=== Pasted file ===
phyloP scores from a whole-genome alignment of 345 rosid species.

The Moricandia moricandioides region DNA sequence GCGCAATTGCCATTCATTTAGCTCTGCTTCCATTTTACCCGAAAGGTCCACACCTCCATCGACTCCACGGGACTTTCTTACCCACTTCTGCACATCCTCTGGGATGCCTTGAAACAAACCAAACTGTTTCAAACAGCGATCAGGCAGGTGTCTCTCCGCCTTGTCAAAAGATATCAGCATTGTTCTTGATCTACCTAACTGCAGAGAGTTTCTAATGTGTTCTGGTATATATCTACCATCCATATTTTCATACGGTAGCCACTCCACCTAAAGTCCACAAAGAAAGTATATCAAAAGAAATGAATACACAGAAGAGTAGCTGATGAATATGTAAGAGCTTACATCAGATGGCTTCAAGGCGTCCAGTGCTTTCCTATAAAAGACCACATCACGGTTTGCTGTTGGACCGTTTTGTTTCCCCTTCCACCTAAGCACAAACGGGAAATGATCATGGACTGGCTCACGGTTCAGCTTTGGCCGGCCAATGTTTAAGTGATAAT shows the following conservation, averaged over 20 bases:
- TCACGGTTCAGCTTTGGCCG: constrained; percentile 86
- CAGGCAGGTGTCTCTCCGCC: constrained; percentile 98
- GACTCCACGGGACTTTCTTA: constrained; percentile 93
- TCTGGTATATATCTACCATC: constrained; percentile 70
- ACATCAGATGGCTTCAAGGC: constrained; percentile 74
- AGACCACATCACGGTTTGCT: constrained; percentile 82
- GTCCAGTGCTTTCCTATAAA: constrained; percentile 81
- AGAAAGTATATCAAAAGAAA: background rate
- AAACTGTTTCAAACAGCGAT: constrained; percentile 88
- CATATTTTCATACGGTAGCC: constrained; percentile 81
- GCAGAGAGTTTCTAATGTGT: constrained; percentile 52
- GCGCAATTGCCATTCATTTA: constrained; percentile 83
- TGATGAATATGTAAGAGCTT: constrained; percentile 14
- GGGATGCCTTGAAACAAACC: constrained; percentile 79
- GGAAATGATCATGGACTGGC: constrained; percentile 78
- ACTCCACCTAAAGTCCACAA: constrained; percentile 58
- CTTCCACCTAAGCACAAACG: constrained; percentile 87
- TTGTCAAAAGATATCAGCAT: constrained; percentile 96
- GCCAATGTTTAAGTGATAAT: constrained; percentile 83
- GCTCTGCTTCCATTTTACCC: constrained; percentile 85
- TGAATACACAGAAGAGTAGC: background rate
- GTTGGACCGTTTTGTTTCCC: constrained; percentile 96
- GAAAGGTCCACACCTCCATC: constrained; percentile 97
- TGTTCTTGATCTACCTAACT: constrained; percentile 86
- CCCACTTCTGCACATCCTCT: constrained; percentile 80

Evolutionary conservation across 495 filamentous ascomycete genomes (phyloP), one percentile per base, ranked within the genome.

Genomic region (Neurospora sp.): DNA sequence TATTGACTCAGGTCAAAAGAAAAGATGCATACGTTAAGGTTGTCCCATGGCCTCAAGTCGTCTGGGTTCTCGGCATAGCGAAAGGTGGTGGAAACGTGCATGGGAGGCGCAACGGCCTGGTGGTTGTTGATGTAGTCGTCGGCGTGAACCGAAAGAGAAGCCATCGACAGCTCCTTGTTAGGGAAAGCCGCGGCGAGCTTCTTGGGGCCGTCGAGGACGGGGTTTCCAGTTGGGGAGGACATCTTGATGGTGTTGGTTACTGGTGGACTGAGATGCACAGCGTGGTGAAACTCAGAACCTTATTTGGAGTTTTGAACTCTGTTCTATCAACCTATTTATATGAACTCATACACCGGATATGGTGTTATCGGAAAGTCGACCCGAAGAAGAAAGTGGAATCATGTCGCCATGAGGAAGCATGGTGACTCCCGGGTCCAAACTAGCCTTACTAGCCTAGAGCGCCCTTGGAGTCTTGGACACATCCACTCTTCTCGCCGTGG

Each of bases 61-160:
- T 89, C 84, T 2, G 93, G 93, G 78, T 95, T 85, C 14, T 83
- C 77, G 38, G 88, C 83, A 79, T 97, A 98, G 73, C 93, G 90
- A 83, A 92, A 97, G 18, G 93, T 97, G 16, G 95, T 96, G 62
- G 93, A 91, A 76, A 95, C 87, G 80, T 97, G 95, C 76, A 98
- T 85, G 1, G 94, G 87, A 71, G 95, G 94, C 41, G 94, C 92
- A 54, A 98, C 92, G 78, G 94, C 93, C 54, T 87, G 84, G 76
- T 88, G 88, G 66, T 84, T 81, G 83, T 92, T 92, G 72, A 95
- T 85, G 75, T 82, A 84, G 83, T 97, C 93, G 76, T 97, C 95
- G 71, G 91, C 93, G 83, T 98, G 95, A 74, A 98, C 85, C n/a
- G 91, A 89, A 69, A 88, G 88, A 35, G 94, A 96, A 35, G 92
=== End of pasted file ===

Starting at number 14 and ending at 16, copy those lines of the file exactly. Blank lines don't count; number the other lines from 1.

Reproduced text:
- GCGCAATTGCCATTCATTTA: constrained; percentile 83
- TGATGAATATGTAAGAGCTT: constrained; percentile 14
- GGGATGCCTTGAAACAAACC: constrained; percentile 79